6 New Children’s Books to Inspire Dance On and Off the Page
March 4, 2021

Picture books can offer so much to students, families and teachers alike. Whether inspiring a new dance project or educating about a famous dancer or dance style, books can deepen childrens’ love of dance and expand their imaginations.

These six new releases—perfect for preschool and early elementary dance classrooms—are no exception.

I Will Dance

The cover of "I Will Dance." It is light blue and depicts five young dancers, and has the title In yellow cursive.

Written by Nancy Bo Flood, illustrated by Julianna Swaney

I Will Dance tells the story of a young girl with cerebral palsy, Eva, and her dreams of dancing. Based on Young Dance, an actual physically integrated dance program in St. Paul, Minnesota, the program Eva finds is indeed for dancers of all abilities and dance dreams. Julianna Swaney’s paintings portray a diverse classroom of young dancers and convey the energy, enthusiasm and connections made in classes where all dancers find a way to move and express themselves.



“Lights out.


Roll to the front.

Spotlight on.


Clapping, whistles, and cheers for me,

for all of us,



Not imagine.

Not pretend.

Not alone.

I dance!”


I Can Make a Water Dance

The cover of "I Can Make a Water Dance." Two young dancers splash in illustrated puddles, and the title is in black text in a curvy line across the top of the book.

Written and illustrated by Karen Diaz Ensanian

Snow, rain, rivers and geysers. Water takes so many forms and can inspire so many different ways to move. Longtime dance educator Karen Diaz Ensanian wrote and illustrated this playful book to explore the water cycle in classes with elementary-age students. Or, if you teach at a K–8 school, consider a multi-age project bringing together both lower school and middle school students.




I rise, float, hover.

I become light and free.

Can you find another way to move like mist?”


ABC Dance! An Animal Alphabet

The cover of "ABC Dance!" It is bright purple, with several different cartoon-style animals dancing under a disco ball.

Written by Sabrina Moyle, illustrated by Eunice Moyle

This vibrant board-book uses bright colors, cartoonlike illustrations, alliterative text and rhyming to convey action, joy and dancing. Share the book with little ones in preschool and kindergarten, or explore in a parent–child dance class. Select your favorite moves from the story to make your own animal dance, or ask students to pick out their favorite animal to make a solo.

“Gorillas are gliding.

Those hedgehogs can hustle.

Impressive iguanas just might pull a muscle!”


I Love My Tutu Too!

The cover of "I Love My Tutu Too!" It shows an illustrated penguin wearing a pink tutu, against a teal background.Written and illustrated by Ross Burach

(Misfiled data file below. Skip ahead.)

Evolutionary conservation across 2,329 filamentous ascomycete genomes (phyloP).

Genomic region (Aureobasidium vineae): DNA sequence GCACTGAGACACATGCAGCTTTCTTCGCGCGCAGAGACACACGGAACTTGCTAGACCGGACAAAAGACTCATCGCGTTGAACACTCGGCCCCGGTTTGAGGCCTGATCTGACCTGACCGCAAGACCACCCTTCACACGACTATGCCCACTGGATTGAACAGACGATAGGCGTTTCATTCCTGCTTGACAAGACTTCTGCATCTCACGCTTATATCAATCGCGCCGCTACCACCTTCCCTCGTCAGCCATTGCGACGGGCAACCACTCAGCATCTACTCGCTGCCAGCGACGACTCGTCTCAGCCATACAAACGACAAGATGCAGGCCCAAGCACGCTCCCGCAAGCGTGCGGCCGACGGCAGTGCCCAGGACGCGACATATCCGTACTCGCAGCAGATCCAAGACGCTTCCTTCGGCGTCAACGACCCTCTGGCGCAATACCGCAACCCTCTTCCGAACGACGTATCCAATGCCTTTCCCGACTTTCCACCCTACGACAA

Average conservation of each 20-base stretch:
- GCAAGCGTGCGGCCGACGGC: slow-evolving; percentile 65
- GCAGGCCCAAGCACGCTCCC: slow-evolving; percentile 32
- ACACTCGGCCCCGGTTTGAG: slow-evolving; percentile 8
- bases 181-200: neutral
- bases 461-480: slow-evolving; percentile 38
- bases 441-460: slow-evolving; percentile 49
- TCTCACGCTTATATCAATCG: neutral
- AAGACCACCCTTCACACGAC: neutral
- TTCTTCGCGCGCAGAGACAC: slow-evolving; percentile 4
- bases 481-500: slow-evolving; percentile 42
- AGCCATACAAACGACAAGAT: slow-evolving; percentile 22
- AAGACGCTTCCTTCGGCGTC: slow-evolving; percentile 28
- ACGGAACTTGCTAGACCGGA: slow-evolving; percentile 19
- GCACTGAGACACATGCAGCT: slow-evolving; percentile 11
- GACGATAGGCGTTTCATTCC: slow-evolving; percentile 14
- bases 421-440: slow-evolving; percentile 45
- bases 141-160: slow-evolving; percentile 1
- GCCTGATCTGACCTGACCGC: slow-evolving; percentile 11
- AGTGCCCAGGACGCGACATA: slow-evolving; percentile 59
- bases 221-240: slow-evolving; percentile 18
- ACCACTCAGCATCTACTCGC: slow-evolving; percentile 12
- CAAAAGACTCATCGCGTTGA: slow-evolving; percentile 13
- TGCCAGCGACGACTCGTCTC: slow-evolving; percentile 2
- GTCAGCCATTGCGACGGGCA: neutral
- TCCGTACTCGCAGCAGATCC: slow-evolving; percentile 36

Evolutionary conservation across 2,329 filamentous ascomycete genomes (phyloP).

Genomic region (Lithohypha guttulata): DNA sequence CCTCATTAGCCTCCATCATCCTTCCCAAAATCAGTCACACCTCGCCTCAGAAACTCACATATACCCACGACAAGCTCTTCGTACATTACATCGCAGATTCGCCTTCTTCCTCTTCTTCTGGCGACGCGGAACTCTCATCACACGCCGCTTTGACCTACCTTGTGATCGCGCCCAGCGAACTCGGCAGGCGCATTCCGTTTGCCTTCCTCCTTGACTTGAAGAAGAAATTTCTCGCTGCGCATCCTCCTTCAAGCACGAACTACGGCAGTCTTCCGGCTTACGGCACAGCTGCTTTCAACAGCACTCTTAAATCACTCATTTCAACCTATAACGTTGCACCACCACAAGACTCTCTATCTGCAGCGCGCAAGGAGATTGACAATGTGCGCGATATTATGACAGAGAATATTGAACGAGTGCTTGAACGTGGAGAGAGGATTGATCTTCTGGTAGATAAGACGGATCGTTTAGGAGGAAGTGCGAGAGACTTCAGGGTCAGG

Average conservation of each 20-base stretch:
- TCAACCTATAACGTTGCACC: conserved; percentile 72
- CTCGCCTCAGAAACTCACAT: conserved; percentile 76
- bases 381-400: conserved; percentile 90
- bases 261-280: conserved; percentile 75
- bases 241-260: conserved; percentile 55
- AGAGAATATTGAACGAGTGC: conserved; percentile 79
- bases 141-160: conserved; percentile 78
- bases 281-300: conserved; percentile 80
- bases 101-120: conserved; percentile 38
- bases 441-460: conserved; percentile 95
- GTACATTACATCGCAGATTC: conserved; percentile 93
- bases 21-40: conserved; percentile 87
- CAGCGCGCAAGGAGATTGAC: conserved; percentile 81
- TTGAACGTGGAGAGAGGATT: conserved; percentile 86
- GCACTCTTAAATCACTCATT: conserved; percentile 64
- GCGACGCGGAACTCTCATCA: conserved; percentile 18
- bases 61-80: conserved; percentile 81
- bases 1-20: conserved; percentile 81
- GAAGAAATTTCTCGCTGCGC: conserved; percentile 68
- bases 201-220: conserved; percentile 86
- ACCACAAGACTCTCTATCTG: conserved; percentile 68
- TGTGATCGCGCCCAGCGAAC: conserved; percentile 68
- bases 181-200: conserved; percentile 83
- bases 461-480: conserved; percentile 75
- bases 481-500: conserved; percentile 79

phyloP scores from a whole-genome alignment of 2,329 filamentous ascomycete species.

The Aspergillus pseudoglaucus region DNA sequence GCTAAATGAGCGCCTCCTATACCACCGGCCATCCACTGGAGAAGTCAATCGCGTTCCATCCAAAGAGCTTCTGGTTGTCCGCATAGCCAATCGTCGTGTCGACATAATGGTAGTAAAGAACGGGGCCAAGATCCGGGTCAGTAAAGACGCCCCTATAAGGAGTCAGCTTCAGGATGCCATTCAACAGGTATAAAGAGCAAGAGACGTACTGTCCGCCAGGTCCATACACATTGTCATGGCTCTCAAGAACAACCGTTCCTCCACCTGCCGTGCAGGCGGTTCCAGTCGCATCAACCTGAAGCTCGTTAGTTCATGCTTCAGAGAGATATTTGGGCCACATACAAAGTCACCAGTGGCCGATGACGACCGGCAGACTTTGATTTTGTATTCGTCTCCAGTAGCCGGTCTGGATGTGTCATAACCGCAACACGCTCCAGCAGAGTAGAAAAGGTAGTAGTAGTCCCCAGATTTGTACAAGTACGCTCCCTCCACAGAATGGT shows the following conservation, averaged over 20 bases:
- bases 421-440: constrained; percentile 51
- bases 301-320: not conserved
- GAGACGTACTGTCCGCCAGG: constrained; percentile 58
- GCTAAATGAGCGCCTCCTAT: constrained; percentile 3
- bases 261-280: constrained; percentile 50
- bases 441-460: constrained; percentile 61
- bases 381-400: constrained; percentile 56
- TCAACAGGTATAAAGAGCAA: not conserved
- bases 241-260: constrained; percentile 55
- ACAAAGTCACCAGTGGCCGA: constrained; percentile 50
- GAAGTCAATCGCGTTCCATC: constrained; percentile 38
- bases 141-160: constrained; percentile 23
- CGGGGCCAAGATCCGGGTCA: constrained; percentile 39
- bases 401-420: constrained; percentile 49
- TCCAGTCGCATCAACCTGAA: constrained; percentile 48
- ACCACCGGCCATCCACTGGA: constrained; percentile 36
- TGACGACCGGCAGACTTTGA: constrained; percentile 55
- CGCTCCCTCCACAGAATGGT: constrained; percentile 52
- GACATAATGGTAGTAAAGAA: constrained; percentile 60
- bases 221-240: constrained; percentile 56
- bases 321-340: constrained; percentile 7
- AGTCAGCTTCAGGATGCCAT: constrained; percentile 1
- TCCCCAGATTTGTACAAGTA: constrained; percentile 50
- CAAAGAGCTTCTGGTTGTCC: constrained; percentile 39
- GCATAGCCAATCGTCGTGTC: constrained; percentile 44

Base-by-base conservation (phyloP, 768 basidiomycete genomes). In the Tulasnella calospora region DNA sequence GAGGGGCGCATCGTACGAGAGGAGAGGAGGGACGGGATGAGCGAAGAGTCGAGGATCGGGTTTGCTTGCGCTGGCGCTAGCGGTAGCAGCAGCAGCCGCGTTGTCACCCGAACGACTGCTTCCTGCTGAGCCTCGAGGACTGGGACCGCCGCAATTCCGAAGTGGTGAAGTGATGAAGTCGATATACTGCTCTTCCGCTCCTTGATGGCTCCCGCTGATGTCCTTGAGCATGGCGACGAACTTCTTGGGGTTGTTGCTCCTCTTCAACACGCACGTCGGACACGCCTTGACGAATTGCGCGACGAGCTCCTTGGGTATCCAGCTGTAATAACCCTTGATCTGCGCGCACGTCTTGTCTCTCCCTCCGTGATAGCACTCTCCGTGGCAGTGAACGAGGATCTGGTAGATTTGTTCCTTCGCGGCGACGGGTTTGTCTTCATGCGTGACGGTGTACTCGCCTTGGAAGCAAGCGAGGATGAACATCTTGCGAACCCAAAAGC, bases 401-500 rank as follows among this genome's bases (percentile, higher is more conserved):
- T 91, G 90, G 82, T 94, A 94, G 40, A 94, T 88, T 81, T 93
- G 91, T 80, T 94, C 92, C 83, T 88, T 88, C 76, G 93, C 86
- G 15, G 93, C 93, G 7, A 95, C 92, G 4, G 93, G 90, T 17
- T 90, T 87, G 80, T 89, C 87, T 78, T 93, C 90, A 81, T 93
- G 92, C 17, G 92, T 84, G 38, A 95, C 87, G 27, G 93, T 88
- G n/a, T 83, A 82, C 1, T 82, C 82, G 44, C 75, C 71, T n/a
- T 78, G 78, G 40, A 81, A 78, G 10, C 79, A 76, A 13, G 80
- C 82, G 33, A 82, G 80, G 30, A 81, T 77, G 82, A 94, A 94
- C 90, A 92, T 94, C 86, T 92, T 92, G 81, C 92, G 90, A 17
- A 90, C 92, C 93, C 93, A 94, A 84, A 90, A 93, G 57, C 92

A book for preschoolers featuring counting and tongue-twisting alliteration, I Love My Tutu Too! introduces a cast of animal characters who—you guessed it—love wearing tutus. The simple storyline gets to the heart of many young dancers who love wearing tutus, whether at home or in a dance class.

“I have TWO tutus!

I can share my blue tutu!

A tutu for me?

A tutu for you!”


A Girl Named Rosita

The Story of Rita Moreno: Actor, Singer, Dancer, Trailblazer!

The cover of "A Girl Named Rosita." It shows an illustrated young Rita Moreno dancing, and an older Rita, in costume for West Side Story, dancing behind her.Written by Anika Aldamuy Denise, illustrated by Leo Espinosa

A Girl Named Rosita tells the true story of Rita Moreno and her journey from Puerto Rico to the mainland U.S., including her hardship assimilating, learning English and training as a dancer. Readers learn about Moreno’s “big break” and her eventually landing the role of Anita in West Side Story, which earned her an Oscar.

“Some days she wants to quit.

But she’s come too far to give up.

One day she will play an authentic character who is

bold, proud, strong.”


10 Ballet Dancers

Two young dancers, a girl and a boy, bow to each other on the cover of "10 Ballet Dancers."

Written by Amanda Malek-Ahmadi, illustrated by Kathrine Gutkovskiy

Malek-Ahmadi uses the classic children’s-story structure—first there were 10, then 9, then 8, etc.—to depict a dance class where dancers gradually leave the space. A clever exploration of various dance steps, the story’s structure could beautifully translate into a group dance you create with your students in grades K–4. Gutkovskiy’s illustrations add delight and connection by showing a diverse group of students in ballet class together.

“Ten ballet dancers warm up at the barre.

Pliés, tendus, dégagés all looking fine.

One chaînés away and now there are….”

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